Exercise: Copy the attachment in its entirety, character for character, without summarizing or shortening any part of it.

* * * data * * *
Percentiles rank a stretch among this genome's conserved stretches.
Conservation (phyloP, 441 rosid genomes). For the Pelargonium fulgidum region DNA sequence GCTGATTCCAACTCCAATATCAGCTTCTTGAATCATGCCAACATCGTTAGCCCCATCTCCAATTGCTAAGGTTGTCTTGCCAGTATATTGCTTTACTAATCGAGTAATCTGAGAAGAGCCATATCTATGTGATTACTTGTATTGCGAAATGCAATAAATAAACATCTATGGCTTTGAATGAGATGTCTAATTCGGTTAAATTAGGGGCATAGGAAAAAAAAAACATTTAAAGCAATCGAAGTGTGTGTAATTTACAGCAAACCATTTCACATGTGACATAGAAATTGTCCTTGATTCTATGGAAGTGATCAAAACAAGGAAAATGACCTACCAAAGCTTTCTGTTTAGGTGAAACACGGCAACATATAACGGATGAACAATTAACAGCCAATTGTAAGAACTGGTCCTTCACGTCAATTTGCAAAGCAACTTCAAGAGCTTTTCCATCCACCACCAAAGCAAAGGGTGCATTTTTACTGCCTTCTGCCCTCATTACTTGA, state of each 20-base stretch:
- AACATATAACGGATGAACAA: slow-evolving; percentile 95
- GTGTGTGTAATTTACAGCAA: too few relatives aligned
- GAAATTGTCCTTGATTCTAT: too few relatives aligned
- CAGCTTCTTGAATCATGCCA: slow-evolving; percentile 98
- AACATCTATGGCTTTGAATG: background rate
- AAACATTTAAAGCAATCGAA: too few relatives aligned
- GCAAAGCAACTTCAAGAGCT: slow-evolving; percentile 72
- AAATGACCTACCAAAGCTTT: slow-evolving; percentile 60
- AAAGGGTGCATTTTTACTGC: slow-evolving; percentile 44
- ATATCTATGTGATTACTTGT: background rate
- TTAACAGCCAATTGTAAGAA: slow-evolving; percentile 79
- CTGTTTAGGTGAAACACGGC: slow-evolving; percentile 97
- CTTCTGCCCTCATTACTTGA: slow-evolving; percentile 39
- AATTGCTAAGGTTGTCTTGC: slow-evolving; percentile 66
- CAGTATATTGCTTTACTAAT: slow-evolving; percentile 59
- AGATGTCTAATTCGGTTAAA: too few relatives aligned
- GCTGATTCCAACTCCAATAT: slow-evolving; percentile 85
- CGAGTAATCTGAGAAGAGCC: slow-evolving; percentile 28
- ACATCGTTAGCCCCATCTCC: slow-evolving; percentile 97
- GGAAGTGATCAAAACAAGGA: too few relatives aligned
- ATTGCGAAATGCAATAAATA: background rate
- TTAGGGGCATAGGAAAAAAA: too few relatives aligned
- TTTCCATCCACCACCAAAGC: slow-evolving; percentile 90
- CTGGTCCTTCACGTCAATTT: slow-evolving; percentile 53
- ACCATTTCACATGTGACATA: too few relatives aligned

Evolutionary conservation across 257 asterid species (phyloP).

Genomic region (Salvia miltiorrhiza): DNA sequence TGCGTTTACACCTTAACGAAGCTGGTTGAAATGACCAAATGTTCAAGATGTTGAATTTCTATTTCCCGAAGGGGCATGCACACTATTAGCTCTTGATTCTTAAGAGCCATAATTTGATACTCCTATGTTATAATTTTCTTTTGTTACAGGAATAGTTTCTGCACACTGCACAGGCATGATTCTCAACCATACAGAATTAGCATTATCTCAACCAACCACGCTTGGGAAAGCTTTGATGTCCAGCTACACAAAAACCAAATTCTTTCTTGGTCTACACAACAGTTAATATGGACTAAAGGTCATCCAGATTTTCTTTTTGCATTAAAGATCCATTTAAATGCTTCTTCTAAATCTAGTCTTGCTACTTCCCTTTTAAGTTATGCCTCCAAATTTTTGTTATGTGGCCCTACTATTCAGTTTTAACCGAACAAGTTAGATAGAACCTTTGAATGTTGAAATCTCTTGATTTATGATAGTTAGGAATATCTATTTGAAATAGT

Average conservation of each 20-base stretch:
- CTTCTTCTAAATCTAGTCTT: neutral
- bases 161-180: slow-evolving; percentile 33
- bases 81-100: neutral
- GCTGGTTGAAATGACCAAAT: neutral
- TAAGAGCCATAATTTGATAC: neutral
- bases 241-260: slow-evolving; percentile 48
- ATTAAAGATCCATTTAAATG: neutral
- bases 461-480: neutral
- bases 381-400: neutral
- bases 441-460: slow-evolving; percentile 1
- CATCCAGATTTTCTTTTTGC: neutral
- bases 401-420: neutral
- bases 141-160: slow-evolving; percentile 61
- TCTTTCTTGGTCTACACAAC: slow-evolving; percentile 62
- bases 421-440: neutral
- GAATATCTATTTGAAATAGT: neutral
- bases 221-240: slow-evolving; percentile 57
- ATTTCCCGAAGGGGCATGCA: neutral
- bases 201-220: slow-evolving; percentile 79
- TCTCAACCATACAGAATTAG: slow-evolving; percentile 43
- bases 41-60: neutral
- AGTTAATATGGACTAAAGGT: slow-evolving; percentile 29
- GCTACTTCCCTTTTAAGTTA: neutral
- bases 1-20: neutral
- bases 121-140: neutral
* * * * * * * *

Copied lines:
Percentiles rank a stretch among this genome's conserved stretches.
Conservation (phyloP, 441 rosid genomes). For the Pelargonium fulgidum region DNA sequence GCTGATTCCAACTCCAATATCAGCTTCTTGAATCATGCCAACATCGTTAGCCCCATCTCCAATTGCTAAGGTTGTCTTGCCAGTATATTGCTTTACTAATCGAGTAATCTGAGAAGAGCCATATCTATGTGATTACTTGTATTGCGAAATGCAATAAATAAACATCTATGGCTTTGAATGAGATGTCTAATTCGGTTAAATTAGGGGCATAGGAAAAAAAAAACATTTAAAGCAATCGAAGTGTGTGTAATTTACAGCAAACCATTTCACATGTGACATAGAAATTGTCCTTGATTCTATGGAAGTGATCAAAACAAGGAAAATGACCTACCAAAGCTTTCTGTTTAGGTGAAACACGGCAACATATAACGGATGAACAATTAACAGCCAATTGTAAGAACTGGTCCTTCACGTCAATTTGCAAAGCAACTTCAAGAGCTTTTCCATCCACCACCAAAGCAAAGGGTGCATTTTTACTGCCTTCTGCCCTCATTACTTGA, state of each 20-base stretch:
- AACATATAACGGATGAACAA: slow-evolving; percentile 95
- GTGTGTGTAATTTACAGCAA: too few relatives aligned
- GAAATTGTCCTTGATTCTAT: too few relatives aligned
- CAGCTTCTTGAATCATGCCA: slow-evolving; percentile 98
- AACATCTATGGCTTTGAATG: background rate
- AAACATTTAAAGCAATCGAA: too few relatives aligned
- GCAAAGCAACTTCAAGAGCT: slow-evolving; percentile 72
- AAATGACCTACCAAAGCTTT: slow-evolving; percentile 60
- AAAGGGTGCATTTTTACTGC: slow-evolving; percentile 44
- ATATCTATGTGATTACTTGT: background rate
- TTAACAGCCAATTGTAAGAA: slow-evolving; percentile 79
- CTGTTTAGGTGAAACACGGC: slow-evolving; percentile 97
- CTTCTGCCCTCATTACTTGA: slow-evolving; percentile 39
- AATTGCTAAGGTTGTCTTGC: slow-evolving; percentile 66
- CAGTATATTGCTTTACTAAT: slow-evolving; percentile 59
- AGATGTCTAATTCGGTTAAA: too few relatives aligned
- GCTGATTCCAACTCCAATAT: slow-evolving; percentile 85
- CGAGTAATCTGAGAAGAGCC: slow-evolving; percentile 28
- ACATCGTTAGCCCCATCTCC: slow-evolving; percentile 97
- GGAAGTGATCAAAACAAGGA: too few relatives aligned
- ATTGCGAAATGCAATAAATA: background rate
- TTAGGGGCATAGGAAAAAAA: too few relatives aligned
- TTTCCATCCACCACCAAAGC: slow-evolving; percentile 90
- CTGGTCCTTCACGTCAATTT: slow-evolving; percentile 53
- ACCATTTCACATGTGACATA: too few relatives aligned

Evolutionary conservation across 257 asterid species (phyloP).

Genomic region (Salvia miltiorrhiza): DNA sequence TGCGTTTACACCTTAACGAAGCTGGTTGAAATGACCAAATGTTCAAGATGTTGAATTTCTATTTCCCGAAGGGGCATGCACACTATTAGCTCTTGATTCTTAAGAGCCATAATTTGATACTCCTATGTTATAATTTTCTTTTGTTACAGGAATAGTTTCTGCACACTGCACAGGCATGATTCTCAACCATACAGAATTAGCATTATCTCAACCAACCACGCTTGGGAAAGCTTTGATGTCCAGCTACACAAAAACCAAATTCTTTCTTGGTCTACACAACAGTTAATATGGACTAAAGGTCATCCAGATTTTCTTTTTGCATTAAAGATCCATTTAAATGCTTCTTCTAAATCTAGTCTTGCTACTTCCCTTTTAAGTTATGCCTCCAAATTTTTGTTATGTGGCCCTACTATTCAGTTTTAACCGAACAAGTTAGATAGAACCTTTGAATGTTGAAATCTCTTGATTTATGATAGTTAGGAATATCTATTTGAAATAGT

Average conservation of each 20-base stretch:
- CTTCTTCTAAATCTAGTCTT: neutral
- bases 161-180: slow-evolving; percentile 33
- bases 81-100: neutral
- GCTGGTTGAAATGACCAAAT: neutral
- TAAGAGCCATAATTTGATAC: neutral
- bases 241-260: slow-evolving; percentile 48
- ATTAAAGATCCATTTAAATG: neutral
- bases 461-480: neutral
- bases 381-400: neutral
- bases 441-460: slow-evolving; percentile 1
- CATCCAGATTTTCTTTTTGC: neutral
- bases 401-420: neutral
- bases 141-160: slow-evolving; percentile 61
- TCTTTCTTGGTCTACACAAC: slow-evolving; percentile 62
- bases 421-440: neutral
- GAATATCTATTTGAAATAGT: neutral
- bases 221-240: slow-evolving; percentile 57
- ATTTCCCGAAGGGGCATGCA: neutral
- bases 201-220: slow-evolving; percentile 79
- TCTCAACCATACAGAATTAG: slow-evolving; percentile 43
- bases 41-60: neutral
- AGTTAATATGGACTAAAGGT: slow-evolving; percentile 29
- GCTACTTCCCTTTTAAGTTA: neutral
- bases 1-20: neutral
- bases 121-140: neutral